Caring for the past: conserving the Library’s collection of pamphlets and booklets

Lizzie Fuller, trainee conservator, writes about her work with some of our 19th and 20th century pamphlets.

As a trainee Paper Conservator, I am fortunate to have opportunities to work on fascinating objects and this summer was no exception when I was given the chance to carry out conservation treatment on the Library of the Society of Friends’ collection of booklets and pamphlets as part of my student placement at Sussex Conservation Consortium. As I worked through the booklets it was interesting to uncover the breadth of areas that the Quakers have been involved with, as well as the diverse variety of pamphlet styles.

Reducing a heavy layer of animal glue on one booklet

Reducing a heavy layer of animal glue on one booklet

Paper conservation involves the stabilisation of paper-based objects in order to improve long-term preservation. For the pamphlet and booklet project, my treatment involved removing deteriorated elements such as rusting staples and degraded pressure-sensitive tape, which were causing damage to the paper as well as staining and would result in more damage in the future. I also reduced thick areas of animal glue that were restricting the opening of covers and re-adhered the lifted spine materials using wheatstarch paste and Japanese repair papers. Following the removal of staples, I re-sewed the bindings and tipped in any loose inserts with a Japanese paper hinge to prevent them from getting lost. As an organic material, paper naturally degrades and conservation plays an essential role in mitigating against this so that objects are protected and preserved for years to come.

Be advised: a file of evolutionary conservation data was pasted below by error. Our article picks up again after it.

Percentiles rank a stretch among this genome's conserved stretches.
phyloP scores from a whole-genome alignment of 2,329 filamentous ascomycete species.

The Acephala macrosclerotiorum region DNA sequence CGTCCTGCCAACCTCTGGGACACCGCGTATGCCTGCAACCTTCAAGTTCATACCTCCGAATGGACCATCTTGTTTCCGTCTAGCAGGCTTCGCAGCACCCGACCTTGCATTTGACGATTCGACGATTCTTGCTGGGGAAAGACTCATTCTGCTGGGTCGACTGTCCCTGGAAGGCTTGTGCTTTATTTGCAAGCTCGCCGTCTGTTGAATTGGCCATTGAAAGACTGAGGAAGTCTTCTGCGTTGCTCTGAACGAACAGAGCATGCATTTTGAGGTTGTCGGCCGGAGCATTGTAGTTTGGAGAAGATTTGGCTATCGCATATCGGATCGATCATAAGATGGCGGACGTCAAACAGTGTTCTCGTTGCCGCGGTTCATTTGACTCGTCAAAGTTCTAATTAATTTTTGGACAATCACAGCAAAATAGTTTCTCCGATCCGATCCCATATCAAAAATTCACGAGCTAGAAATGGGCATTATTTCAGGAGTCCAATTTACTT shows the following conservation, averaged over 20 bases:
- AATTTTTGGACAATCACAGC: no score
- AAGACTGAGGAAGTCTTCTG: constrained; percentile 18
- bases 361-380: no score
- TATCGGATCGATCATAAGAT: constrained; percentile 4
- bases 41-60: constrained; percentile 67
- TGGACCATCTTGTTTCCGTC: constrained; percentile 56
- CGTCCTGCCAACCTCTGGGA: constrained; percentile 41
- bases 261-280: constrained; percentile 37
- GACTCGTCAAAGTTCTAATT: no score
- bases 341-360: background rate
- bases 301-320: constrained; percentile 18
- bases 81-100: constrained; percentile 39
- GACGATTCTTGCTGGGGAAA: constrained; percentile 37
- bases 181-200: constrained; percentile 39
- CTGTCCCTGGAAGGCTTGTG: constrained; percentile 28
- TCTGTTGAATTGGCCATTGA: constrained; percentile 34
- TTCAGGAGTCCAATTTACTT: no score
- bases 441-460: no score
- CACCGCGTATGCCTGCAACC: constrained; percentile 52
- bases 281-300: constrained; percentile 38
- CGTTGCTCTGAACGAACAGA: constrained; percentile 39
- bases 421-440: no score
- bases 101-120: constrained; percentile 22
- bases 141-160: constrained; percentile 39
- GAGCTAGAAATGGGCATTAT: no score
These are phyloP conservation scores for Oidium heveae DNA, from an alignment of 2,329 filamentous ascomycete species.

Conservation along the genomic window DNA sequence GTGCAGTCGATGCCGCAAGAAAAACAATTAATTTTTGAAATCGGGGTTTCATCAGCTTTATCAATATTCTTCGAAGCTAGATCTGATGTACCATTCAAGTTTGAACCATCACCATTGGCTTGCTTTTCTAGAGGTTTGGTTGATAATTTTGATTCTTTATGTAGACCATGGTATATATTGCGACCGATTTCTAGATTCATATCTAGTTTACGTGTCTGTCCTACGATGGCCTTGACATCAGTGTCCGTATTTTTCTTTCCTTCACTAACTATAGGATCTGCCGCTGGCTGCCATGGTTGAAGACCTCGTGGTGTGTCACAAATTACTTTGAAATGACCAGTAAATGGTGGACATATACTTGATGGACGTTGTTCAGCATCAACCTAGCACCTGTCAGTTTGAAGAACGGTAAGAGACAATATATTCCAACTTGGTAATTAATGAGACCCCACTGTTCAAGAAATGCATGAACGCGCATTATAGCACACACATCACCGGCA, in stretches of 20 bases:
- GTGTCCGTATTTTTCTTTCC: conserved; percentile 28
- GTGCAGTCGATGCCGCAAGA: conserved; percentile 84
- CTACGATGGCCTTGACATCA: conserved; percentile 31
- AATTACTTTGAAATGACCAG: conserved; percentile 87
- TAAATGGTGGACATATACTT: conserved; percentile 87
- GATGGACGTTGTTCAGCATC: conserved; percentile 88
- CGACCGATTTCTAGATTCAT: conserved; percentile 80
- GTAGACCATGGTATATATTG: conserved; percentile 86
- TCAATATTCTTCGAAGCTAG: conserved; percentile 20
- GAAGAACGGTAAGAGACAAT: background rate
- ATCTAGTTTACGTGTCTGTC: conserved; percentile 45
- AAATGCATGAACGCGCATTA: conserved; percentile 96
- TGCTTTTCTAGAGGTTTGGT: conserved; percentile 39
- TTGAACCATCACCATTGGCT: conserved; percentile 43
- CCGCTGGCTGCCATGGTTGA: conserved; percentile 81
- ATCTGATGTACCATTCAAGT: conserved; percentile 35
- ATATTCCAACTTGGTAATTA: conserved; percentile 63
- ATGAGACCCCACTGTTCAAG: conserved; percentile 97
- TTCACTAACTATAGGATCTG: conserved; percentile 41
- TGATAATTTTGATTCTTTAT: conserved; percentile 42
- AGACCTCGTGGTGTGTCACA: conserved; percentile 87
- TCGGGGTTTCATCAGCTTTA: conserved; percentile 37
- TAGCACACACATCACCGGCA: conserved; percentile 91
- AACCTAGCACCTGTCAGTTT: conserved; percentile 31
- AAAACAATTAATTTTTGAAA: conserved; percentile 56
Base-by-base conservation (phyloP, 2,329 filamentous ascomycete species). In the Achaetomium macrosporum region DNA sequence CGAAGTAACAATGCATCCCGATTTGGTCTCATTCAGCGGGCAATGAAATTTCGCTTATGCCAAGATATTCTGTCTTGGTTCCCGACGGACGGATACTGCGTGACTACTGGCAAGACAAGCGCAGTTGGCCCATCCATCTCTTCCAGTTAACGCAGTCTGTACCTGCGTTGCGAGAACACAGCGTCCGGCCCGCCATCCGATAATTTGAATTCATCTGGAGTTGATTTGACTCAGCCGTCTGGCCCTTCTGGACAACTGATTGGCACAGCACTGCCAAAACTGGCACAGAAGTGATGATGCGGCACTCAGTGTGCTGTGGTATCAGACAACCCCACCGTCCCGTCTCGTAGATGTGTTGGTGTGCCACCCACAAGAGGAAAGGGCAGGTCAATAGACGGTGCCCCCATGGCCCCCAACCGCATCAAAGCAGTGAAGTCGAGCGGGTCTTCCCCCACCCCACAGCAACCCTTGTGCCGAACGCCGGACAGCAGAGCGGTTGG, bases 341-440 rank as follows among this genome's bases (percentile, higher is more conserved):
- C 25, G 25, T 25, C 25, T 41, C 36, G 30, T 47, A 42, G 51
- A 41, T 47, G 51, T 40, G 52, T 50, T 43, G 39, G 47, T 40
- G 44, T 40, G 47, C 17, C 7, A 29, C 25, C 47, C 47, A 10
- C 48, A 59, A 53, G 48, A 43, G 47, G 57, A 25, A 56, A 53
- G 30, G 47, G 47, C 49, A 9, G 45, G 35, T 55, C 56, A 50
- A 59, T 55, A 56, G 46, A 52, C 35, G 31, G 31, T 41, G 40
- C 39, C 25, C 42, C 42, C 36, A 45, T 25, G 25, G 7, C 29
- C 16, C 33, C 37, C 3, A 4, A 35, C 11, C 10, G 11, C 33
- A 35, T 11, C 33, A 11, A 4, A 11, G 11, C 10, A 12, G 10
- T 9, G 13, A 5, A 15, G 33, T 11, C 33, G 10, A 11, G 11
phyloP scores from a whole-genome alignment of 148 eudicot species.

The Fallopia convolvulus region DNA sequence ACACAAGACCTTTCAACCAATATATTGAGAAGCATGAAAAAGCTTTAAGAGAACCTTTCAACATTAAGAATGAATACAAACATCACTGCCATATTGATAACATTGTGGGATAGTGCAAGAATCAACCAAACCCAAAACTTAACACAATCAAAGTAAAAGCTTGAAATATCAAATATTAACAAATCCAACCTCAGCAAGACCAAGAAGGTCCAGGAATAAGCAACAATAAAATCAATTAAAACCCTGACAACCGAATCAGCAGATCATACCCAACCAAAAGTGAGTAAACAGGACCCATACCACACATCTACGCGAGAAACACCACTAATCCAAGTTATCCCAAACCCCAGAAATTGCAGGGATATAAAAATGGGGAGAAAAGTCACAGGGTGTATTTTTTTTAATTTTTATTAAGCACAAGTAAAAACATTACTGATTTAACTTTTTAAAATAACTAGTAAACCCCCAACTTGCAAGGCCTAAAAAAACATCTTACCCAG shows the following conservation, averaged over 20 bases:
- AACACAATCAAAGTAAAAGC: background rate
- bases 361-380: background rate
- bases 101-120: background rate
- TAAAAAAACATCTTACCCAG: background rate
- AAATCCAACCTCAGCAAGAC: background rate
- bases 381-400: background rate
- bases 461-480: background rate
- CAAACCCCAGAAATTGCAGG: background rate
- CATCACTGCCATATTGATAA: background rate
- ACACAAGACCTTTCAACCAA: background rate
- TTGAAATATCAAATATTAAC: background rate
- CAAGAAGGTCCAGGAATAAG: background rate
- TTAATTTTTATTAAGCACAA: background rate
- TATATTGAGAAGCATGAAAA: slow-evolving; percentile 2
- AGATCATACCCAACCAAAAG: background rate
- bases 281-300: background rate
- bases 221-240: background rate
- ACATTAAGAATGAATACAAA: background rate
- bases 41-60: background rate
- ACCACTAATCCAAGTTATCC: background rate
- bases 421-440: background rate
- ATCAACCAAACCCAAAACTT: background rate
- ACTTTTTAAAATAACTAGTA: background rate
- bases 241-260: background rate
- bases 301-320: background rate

Lifting degraded adhesive tape

Lifting degraded adhesive tape

I am currently in my second year of study at Camberwell College of Arts, University of the Arts, London, and this student placement has contributed to the development of my practical skills, as well as providing valuable experience of a professional environment. Sussex Conservation Consortium is a small private studio owned jointly by Ian Watson and Ruth Stevens, both accredited Book and Library Materials Conservators. I particularly benefited from working under the supervision of two experienced conservators and applying some of their wealth of knowledge to my work. My placement was a really enjoyable and useful experience and I am very grateful for the Library’s agreement to me working on these valued and important objects.

A booklet sewn together after removing staples

A booklet sewn together after removing staples

You can support work to conserve the Library’s collections by donating to our BeFriend a Book appeal. Please email or write to us for more information about the appeal.

 

 

 

 

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One Response to Caring for the past: conserving the Library’s collection of pamphlets and booklets

  1. Andrew Hicks says:

    Fascinating to read about your good work conserving precious documents. What an enjoyable and satisfying career working with your hands and not peering endlessly at a computer.

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